5. Have you ever thought about writing about other characters in Jane Austen's books? If so, what characters?
In The Other Mr. Darcy, I wrote about Caroline Bingley as well as Darcy’s American cousin Robert. In The Darcy Cousins I wrote about Georgiana, Anne, and their cousin Clarissa. I have a story in Jane Austen Made Me Do It that’s a continuation of Emma. Explores what happens when Mr Knightley tries to move in to Hartfield.
6. Who do you prefer as Darcy . . . Colin Firth or Matthew Macfadyen?
I’m a strong Colin Firth fan. I love those intense, smouldering looks, and the way his stiff shirt collars stop him from moving his head yet he still someone manages to express all those feelings. But I also really like the vulnerability that Matthew brings to the role. He gives us a Darcy who is insecure and sensitive. I have a soft spot for sensitive men.
7. What book are you currently reading?
I just started reading A Clockwork Fairytale by Helen Scott Taylor and I’m really enjoying it.
8. What are you working on now?
I’m working on three projects that are quite different which means I’m only just keeping up the juggling act. The first is a traditional Regency romance and the second is a Spanish Civil war novel, which is a long-term project of mine that I work on in between books.
The third is coming out in April 2014. It’s a YA prequel to Steampunk Darcy called Uprising. It follows the story of Seraphene during the Uprising and the general chaos that follows. It’s a post-apocalyptic novel so it’s a bit darker than Steampunk Darcy, but I’m really enjoying writing it.
9. If you could be a part of any family in Jane Austen's novels, which family would you choose?
Now that’s hard. Jane Austen doesn’t have many loving families, does she? I think I’d like to be part of Catherine Moreland’s family. I’d like to have a large family and her parents seem very supportive and kind. I certainly wouldn’t want to be Mrs. Bennet’s daughter.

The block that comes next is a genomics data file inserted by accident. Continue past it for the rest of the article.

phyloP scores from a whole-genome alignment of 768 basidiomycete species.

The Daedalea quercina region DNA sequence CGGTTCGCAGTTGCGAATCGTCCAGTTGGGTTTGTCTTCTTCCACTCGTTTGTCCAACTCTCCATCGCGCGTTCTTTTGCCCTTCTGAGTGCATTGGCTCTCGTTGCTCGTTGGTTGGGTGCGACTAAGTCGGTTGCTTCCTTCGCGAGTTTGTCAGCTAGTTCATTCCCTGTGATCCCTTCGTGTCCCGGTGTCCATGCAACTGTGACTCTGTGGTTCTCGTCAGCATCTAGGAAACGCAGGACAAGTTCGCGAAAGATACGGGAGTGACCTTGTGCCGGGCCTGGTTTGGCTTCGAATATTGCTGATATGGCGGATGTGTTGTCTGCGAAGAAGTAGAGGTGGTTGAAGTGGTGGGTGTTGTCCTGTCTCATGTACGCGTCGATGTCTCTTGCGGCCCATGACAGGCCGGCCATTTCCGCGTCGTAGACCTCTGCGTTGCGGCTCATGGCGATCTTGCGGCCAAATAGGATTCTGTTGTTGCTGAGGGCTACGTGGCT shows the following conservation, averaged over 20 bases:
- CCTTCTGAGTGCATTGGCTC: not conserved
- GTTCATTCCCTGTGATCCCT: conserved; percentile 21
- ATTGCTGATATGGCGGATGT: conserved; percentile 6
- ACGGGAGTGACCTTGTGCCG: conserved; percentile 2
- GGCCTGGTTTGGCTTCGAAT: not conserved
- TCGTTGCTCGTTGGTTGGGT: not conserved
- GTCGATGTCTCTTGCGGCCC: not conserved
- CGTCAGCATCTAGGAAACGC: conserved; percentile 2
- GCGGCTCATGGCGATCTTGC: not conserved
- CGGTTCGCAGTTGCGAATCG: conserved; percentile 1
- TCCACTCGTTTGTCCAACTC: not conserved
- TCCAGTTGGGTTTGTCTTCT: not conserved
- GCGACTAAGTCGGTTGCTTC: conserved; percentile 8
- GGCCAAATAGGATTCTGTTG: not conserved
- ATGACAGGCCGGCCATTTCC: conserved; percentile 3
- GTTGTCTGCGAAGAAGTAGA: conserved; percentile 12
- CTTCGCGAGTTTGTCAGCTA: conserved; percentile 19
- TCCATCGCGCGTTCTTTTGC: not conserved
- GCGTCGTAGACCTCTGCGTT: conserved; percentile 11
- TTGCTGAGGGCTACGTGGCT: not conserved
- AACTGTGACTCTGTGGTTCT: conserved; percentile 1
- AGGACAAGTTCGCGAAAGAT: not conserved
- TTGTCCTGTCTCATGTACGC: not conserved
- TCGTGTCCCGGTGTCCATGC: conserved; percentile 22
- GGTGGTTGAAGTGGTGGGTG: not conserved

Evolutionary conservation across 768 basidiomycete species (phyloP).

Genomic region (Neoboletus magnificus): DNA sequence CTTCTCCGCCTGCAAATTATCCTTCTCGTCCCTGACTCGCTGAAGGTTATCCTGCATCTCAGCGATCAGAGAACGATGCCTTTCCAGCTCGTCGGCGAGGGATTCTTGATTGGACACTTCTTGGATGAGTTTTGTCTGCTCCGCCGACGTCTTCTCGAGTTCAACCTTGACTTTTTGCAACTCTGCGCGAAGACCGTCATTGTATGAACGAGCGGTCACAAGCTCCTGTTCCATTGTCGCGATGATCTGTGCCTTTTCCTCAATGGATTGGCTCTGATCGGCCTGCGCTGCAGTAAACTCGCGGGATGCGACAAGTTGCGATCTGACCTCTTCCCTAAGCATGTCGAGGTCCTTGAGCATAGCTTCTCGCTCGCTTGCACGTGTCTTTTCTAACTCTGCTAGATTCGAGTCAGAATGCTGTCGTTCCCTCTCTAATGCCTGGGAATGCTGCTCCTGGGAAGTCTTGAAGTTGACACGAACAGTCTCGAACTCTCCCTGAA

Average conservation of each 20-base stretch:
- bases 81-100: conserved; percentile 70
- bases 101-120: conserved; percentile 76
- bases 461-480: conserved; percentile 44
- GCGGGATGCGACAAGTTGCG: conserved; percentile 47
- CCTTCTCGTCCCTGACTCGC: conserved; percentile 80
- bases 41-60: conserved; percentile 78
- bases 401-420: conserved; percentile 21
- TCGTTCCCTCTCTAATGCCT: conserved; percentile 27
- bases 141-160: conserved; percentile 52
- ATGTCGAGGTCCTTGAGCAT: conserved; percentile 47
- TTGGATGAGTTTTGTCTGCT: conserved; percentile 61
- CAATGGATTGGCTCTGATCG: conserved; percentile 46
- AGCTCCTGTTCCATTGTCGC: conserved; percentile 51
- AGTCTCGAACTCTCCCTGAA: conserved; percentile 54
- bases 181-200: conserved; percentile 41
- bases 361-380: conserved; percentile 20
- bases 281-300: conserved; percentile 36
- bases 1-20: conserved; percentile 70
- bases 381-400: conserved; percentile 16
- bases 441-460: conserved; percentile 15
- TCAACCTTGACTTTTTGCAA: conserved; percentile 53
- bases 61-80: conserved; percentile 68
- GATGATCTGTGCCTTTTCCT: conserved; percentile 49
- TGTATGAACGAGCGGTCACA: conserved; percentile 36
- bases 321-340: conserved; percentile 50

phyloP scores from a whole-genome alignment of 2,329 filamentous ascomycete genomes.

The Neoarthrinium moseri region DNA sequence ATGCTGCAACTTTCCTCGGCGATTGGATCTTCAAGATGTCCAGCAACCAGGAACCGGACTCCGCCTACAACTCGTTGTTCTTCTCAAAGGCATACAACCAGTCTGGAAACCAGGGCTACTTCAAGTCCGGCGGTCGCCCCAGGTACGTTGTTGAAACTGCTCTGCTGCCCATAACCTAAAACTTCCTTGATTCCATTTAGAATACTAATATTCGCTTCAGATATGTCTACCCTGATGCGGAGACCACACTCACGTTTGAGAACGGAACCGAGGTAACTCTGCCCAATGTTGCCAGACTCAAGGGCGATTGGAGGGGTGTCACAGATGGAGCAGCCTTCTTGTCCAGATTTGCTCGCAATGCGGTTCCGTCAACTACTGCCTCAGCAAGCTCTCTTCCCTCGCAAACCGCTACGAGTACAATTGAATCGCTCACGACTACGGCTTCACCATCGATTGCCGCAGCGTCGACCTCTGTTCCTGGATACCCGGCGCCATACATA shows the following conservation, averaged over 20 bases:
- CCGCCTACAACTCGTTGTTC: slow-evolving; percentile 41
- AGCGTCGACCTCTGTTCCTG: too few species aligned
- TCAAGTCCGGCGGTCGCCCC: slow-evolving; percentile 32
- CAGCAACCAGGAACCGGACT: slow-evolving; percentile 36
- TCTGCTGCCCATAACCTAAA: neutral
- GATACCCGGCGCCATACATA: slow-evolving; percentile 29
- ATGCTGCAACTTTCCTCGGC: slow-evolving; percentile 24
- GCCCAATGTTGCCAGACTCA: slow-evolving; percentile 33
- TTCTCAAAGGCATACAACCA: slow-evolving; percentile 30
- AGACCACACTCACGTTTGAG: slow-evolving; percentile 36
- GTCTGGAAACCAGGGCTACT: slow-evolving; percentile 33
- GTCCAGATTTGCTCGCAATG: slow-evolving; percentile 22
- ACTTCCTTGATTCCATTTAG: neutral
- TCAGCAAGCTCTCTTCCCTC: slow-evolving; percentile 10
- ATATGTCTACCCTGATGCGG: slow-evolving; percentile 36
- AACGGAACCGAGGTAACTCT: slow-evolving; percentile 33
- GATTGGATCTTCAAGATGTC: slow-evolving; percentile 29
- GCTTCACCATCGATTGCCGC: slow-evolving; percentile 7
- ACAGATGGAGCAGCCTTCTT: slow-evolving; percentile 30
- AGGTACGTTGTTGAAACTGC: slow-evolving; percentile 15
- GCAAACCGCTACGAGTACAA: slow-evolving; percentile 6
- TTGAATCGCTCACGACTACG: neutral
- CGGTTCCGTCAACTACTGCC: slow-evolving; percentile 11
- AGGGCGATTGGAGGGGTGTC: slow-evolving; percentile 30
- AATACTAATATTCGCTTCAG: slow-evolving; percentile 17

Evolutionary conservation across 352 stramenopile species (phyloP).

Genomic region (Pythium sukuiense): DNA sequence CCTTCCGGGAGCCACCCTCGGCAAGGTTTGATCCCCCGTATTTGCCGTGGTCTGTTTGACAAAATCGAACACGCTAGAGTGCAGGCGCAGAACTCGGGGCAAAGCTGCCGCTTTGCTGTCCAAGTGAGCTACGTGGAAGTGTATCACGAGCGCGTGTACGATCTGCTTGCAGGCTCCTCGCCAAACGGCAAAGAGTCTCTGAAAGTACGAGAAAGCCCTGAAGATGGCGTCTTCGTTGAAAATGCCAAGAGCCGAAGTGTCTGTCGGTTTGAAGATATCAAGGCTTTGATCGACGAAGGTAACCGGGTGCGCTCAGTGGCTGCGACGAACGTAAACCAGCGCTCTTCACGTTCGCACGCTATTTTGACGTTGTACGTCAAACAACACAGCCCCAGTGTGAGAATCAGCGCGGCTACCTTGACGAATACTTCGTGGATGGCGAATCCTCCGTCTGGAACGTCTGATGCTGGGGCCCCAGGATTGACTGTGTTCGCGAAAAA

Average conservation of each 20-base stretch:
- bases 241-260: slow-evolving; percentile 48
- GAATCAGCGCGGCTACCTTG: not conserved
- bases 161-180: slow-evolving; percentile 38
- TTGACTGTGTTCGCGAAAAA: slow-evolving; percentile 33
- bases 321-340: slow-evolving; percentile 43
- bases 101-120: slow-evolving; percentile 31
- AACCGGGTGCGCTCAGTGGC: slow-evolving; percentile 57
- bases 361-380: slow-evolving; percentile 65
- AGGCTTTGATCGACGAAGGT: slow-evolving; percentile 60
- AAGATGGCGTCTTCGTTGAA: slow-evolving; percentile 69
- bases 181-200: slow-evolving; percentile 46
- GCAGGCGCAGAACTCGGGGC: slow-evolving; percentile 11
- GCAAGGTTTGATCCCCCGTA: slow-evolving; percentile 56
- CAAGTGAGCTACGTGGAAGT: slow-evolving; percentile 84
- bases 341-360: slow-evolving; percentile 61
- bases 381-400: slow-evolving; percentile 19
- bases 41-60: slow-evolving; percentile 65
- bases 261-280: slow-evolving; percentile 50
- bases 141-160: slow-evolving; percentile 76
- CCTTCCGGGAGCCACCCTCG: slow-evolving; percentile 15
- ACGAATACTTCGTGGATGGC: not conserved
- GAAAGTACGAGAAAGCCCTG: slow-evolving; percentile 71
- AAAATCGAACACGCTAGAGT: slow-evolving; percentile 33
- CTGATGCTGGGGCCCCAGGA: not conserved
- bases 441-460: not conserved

10. What's your favorite thing about fall?
That’s an unexpected question, Marcie. At first I thought you were asking me something biblical about Adam and Eve and the first thing I thought of was that grape leaves weren’t a good fashion statement. But you’re talking about other types of leaves, right? I like red and orange – they’re my favorite colors (apart from purple). I like the sound of crisp leaves crunching under my shoes.
There’s a particular flavor to the air in the fall, too, a kind of sharpness that seems like the cutting edge between summer and winter.
How about some of you readers out there? What is it you like about the fall?
William Darcy is obsessed with his ancestors. So much so that he intends to rebuild Pemberley (destroyed during the Uprising) stone by stone, and he wants to employ reconstruction expert Seraphene Grant to help him.
Or does he? Seraphene wasn’t born yesterday. She can smell a rat, particularly when it stinks all the way up to her airship. She knows Darcy is hiding something. But with the Authorities after her and her other options dwindling by the moment, the temptation of genuine English tea and a gorgeous Steampunk gentleman are very difficult to resist.
But what if Darcy’s mystery job courts nothing but trouble? What if Darcy is harboring a secret to kill for? When kiss comes to shove, will Darcy’s secret destroy Seraphene, or will it be her salvation?
Join us on a romantic adventure like no other in this whimsical Pride and Prejudice-inspired tribute, featuring Darcy (of course) Wickham, dirigibles, swash-buckling pirates and a heroine with fine eyes and an attitude.